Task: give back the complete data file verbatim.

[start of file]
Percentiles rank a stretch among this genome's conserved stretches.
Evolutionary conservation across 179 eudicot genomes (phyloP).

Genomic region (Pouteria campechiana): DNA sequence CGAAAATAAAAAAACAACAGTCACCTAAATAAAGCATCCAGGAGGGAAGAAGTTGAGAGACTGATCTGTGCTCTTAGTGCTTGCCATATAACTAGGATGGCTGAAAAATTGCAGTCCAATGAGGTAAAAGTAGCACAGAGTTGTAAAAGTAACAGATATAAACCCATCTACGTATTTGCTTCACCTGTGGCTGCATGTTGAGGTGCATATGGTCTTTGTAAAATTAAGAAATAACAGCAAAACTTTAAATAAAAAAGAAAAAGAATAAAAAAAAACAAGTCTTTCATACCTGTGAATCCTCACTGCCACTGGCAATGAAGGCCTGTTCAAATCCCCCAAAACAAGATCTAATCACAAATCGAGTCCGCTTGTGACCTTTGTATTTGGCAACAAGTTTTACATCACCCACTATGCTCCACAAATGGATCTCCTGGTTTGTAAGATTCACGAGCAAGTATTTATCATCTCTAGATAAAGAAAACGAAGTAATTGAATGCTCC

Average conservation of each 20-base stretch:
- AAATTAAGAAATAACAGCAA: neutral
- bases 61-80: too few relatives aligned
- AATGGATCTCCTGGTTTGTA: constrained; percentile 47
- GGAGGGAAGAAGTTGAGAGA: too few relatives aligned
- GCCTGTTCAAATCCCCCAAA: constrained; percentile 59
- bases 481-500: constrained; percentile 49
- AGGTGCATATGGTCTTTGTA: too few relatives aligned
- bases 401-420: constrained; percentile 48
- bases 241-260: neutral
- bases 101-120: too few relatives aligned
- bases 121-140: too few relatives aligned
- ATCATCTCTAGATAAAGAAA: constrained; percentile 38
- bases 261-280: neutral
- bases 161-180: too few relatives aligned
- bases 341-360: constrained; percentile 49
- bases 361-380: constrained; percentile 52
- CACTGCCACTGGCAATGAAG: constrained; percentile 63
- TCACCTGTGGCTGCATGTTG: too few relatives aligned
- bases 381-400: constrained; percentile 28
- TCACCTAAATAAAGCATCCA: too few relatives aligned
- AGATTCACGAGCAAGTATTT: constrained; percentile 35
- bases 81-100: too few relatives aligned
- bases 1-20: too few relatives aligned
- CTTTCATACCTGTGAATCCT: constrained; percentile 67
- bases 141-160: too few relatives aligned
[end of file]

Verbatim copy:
Percentiles rank a stretch among this genome's conserved stretches.
Evolutionary conservation across 179 eudicot genomes (phyloP).

Genomic region (Pouteria campechiana): DNA sequence CGAAAATAAAAAAACAACAGTCACCTAAATAAAGCATCCAGGAGGGAAGAAGTTGAGAGACTGATCTGTGCTCTTAGTGCTTGCCATATAACTAGGATGGCTGAAAAATTGCAGTCCAATGAGGTAAAAGTAGCACAGAGTTGTAAAAGTAACAGATATAAACCCATCTACGTATTTGCTTCACCTGTGGCTGCATGTTGAGGTGCATATGGTCTTTGTAAAATTAAGAAATAACAGCAAAACTTTAAATAAAAAAGAAAAAGAATAAAAAAAAACAAGTCTTTCATACCTGTGAATCCTCACTGCCACTGGCAATGAAGGCCTGTTCAAATCCCCCAAAACAAGATCTAATCACAAATCGAGTCCGCTTGTGACCTTTGTATTTGGCAACAAGTTTTACATCACCCACTATGCTCCACAAATGGATCTCCTGGTTTGTAAGATTCACGAGCAAGTATTTATCATCTCTAGATAAAGAAAACGAAGTAATTGAATGCTCC

Average conservation of each 20-base stretch:
- AAATTAAGAAATAACAGCAA: neutral
- bases 61-80: too few relatives aligned
- AATGGATCTCCTGGTTTGTA: constrained; percentile 47
- GGAGGGAAGAAGTTGAGAGA: too few relatives aligned
- GCCTGTTCAAATCCCCCAAA: constrained; percentile 59
- bases 481-500: constrained; percentile 49
- AGGTGCATATGGTCTTTGTA: too few relatives aligned
- bases 401-420: constrained; percentile 48
- bases 241-260: neutral
- bases 101-120: too few relatives aligned
- bases 121-140: too few relatives aligned
- ATCATCTCTAGATAAAGAAA: constrained; percentile 38
- bases 261-280: neutral
- bases 161-180: too few relatives aligned
- bases 341-360: constrained; percentile 49
- bases 361-380: constrained; percentile 52
- CACTGCCACTGGCAATGAAG: constrained; percentile 63
- TCACCTGTGGCTGCATGTTG: too few relatives aligned
- bases 381-400: constrained; percentile 28
- TCACCTAAATAAAGCATCCA: too few relatives aligned
- AGATTCACGAGCAAGTATTT: constrained; percentile 35
- bases 81-100: too few relatives aligned
- bases 1-20: too few relatives aligned
- CTTTCATACCTGTGAATCCT: constrained; percentile 67
- bases 141-160: too few relatives aligned